In honor of International Women's Day on March 8, we present a selection of Carnegie Council resources from the past year. PHOTO CREDIT: Martina K Photography (CC).



As part of our Centennial project, Ethics for a Connected World, we launched Thought Leaders Forum, interviewing role models from around the globe on the world's greatest challenges. Here are some of the extraordinary women recently featured in this series:

Hawa Abdi
Somali Human Rights Activist, Gynecologist, Founder of one of the Largest Camps for Internally Displaced Persons in Somalia
"Hate must be eliminated. We have to change hate to love." (March 2013, transcript.)

Nancy Birdsall
Center for Global Development
"I do think the fact that now girls go to school as much as boys in many places is absolutely fundamental. It reflects and reinforces a changing norm, which says that women have equal status and rights." (March 2013, transcript, and audio and video clips)

Chan Heng Chee
National University of Singapore
"I would like to see a global ethic emerging and accepted by all the communities in the world on women. We have declared long ago that women are equal. We recognize the equality of women. But not many countries really practice that." (October 2013, transcript, and audio and video clips)

Bineta Diop
Femmes Africa Solidarité, African Union's Special Envoy for Women, Peace and Security
"For me, leadership is also feminine. I always say that the men who have feminine values are part of the criteria for me to look for in leadership. It is that touch, that caring, giving, solidarity. Those are things that for me are very fundamental in leadership." (March 2013, transcript, and audio and video clips)

Mary Robinson
Former President of Ireland, and former UN High Commissioner for Human Rights
"...when you undermine poverty, it has a huge differential impact on women and men. It's women who still have to provide the food, get the water, get the firewood, try to hold the family together. Therefore, we need more women at the table." (March 2013, transcript, and video and audio clips). See also her talk, Everybody Matters: My Life Giving Voice (Public Affairs, March 2013, transcript, audio, and video)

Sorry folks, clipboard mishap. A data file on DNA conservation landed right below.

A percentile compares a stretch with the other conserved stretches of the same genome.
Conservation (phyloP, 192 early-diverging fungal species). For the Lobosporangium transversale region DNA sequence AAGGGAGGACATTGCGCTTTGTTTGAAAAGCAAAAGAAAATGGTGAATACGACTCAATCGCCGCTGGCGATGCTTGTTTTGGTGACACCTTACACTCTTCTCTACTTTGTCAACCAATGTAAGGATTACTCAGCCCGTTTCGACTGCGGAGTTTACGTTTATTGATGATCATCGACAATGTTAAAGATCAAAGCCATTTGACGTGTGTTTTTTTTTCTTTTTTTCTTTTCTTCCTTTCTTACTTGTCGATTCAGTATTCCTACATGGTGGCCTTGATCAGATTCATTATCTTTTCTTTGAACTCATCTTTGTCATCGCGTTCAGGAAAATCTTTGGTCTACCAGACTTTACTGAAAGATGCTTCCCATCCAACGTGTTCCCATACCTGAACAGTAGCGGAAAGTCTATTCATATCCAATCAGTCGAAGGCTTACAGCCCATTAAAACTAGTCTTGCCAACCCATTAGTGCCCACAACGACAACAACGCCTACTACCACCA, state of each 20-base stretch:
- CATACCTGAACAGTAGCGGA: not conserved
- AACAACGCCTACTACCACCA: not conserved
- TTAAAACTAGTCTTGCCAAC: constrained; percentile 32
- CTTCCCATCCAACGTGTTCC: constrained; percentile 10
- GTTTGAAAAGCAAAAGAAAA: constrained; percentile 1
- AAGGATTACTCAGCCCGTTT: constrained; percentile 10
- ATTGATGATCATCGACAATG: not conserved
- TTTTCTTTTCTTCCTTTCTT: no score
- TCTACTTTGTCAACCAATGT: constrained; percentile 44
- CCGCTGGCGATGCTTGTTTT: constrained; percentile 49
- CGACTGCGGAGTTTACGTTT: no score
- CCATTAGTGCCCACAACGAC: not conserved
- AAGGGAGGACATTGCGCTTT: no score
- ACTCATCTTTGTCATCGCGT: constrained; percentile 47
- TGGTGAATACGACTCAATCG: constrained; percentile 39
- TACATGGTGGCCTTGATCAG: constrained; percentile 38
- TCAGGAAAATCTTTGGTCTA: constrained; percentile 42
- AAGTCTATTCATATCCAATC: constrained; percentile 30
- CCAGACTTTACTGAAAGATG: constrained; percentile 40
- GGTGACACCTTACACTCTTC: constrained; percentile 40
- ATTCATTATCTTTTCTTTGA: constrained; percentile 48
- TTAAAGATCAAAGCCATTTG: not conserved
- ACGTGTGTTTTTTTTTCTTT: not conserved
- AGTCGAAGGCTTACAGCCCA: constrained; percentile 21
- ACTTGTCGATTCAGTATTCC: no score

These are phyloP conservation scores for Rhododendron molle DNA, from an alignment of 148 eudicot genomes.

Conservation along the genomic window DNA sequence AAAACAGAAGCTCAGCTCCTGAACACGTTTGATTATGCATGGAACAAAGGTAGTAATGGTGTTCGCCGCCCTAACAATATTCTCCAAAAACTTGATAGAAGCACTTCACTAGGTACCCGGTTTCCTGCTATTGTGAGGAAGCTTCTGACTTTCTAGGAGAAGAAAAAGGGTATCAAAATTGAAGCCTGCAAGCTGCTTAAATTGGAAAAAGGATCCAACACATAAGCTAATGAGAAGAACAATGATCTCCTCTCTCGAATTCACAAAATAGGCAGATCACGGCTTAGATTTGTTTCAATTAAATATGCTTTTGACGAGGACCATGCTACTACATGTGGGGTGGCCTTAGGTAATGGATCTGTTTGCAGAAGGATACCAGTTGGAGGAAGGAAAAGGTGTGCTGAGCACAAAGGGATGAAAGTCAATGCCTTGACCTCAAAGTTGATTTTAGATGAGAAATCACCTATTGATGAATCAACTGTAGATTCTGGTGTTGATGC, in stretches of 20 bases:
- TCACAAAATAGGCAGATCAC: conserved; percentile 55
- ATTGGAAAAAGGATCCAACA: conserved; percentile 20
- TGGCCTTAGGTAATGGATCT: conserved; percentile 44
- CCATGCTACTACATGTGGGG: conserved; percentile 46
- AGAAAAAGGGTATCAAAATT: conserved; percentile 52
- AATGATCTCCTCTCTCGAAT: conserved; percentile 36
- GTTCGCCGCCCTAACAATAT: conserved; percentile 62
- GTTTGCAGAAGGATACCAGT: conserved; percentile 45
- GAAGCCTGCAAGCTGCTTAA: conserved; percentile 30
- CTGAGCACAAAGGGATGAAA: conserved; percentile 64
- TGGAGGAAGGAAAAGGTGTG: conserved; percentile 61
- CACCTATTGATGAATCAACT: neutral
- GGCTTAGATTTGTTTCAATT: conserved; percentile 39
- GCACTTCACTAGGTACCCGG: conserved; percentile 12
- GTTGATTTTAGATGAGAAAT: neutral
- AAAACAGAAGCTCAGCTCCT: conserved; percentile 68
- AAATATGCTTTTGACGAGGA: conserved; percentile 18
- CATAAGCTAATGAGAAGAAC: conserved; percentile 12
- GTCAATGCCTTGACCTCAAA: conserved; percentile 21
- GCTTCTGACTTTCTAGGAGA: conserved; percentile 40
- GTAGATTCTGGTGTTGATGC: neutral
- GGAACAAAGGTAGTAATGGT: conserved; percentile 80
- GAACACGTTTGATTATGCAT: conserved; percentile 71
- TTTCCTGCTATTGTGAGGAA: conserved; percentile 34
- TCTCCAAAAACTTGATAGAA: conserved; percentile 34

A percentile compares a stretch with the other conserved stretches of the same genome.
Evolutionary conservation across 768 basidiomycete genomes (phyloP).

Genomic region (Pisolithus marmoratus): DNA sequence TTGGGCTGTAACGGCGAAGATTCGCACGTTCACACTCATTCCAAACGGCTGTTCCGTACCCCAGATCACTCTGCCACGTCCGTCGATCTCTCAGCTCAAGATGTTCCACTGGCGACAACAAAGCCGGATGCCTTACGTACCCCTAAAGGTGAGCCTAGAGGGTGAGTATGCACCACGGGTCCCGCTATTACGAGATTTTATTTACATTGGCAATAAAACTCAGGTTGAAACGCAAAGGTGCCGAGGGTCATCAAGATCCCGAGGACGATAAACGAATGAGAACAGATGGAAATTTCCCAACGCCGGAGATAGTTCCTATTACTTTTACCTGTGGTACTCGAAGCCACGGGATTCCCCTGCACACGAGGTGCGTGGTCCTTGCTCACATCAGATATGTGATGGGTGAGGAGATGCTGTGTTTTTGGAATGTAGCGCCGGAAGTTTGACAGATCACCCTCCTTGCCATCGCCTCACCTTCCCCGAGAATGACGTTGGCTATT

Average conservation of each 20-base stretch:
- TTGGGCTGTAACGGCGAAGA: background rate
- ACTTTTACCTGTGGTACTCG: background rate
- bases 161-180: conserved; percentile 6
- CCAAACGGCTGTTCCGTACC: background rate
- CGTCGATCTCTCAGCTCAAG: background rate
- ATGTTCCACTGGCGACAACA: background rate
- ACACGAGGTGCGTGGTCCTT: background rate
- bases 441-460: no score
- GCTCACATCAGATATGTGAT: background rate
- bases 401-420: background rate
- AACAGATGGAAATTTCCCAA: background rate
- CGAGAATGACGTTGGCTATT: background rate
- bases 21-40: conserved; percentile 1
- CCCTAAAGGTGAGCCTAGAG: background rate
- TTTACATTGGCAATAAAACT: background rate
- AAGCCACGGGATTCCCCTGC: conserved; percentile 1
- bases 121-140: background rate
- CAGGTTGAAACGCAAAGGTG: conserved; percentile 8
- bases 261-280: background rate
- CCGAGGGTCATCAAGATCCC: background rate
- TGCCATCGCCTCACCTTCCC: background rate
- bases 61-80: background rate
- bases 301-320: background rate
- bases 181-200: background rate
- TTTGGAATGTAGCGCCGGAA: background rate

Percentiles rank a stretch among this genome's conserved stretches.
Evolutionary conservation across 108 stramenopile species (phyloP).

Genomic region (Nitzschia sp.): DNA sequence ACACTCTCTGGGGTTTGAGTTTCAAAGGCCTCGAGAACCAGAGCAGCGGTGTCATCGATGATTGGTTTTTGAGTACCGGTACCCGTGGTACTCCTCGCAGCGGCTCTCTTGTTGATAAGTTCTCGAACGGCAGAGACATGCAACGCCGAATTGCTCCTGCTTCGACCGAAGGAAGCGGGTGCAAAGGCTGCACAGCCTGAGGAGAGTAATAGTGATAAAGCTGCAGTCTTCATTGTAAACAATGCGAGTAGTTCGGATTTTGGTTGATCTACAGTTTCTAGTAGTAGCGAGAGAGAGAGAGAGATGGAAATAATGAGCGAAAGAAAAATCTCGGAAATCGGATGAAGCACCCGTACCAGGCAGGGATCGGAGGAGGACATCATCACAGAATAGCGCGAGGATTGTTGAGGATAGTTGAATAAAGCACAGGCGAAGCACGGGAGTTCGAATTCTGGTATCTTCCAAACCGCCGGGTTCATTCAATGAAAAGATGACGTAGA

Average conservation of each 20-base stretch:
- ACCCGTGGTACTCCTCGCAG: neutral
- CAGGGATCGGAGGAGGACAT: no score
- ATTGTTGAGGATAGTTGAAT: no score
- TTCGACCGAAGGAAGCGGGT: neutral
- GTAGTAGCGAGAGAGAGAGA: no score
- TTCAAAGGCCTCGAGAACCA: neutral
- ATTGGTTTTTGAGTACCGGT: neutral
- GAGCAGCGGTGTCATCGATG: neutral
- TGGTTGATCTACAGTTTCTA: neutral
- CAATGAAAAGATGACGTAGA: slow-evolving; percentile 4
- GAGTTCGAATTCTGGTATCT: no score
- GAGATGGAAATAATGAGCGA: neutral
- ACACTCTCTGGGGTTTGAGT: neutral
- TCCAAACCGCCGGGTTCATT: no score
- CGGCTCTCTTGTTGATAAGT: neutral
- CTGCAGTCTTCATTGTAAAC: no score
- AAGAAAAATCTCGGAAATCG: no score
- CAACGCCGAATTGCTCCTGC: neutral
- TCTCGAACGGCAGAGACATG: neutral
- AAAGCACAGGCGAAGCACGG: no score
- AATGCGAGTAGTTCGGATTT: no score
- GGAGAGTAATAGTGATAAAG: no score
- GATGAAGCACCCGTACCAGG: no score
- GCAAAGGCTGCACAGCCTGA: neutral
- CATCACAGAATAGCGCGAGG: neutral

Zainab Salbi
Women for Women International
Salbi discusses her personal journey from growing up in Saddam Hussein's Iraq to becoming a global champion of women's rights. She also focuses on the realities of women's lives across the Middle East and proposes constructive ways to change negatives to positives. (April 2013, transcript, audio, and video)



Viewing Peace Through Gender Lenses
Laura SjobergUniversity of Florida 
Feminist theorizing of peace suggests a number of transformative observations such as making invisible violence visible. (May 2013, Ethics & International Affairs article)

Book Review: Sex & World Peace
Helen M. Kinsella, University of Wisconsin-Madison
Sex & World Peace clearly and forcefully lays out the links between women's security and international and domestic security, thus providing a clear template for change. (May 2013, Ethics & International Affairs book review)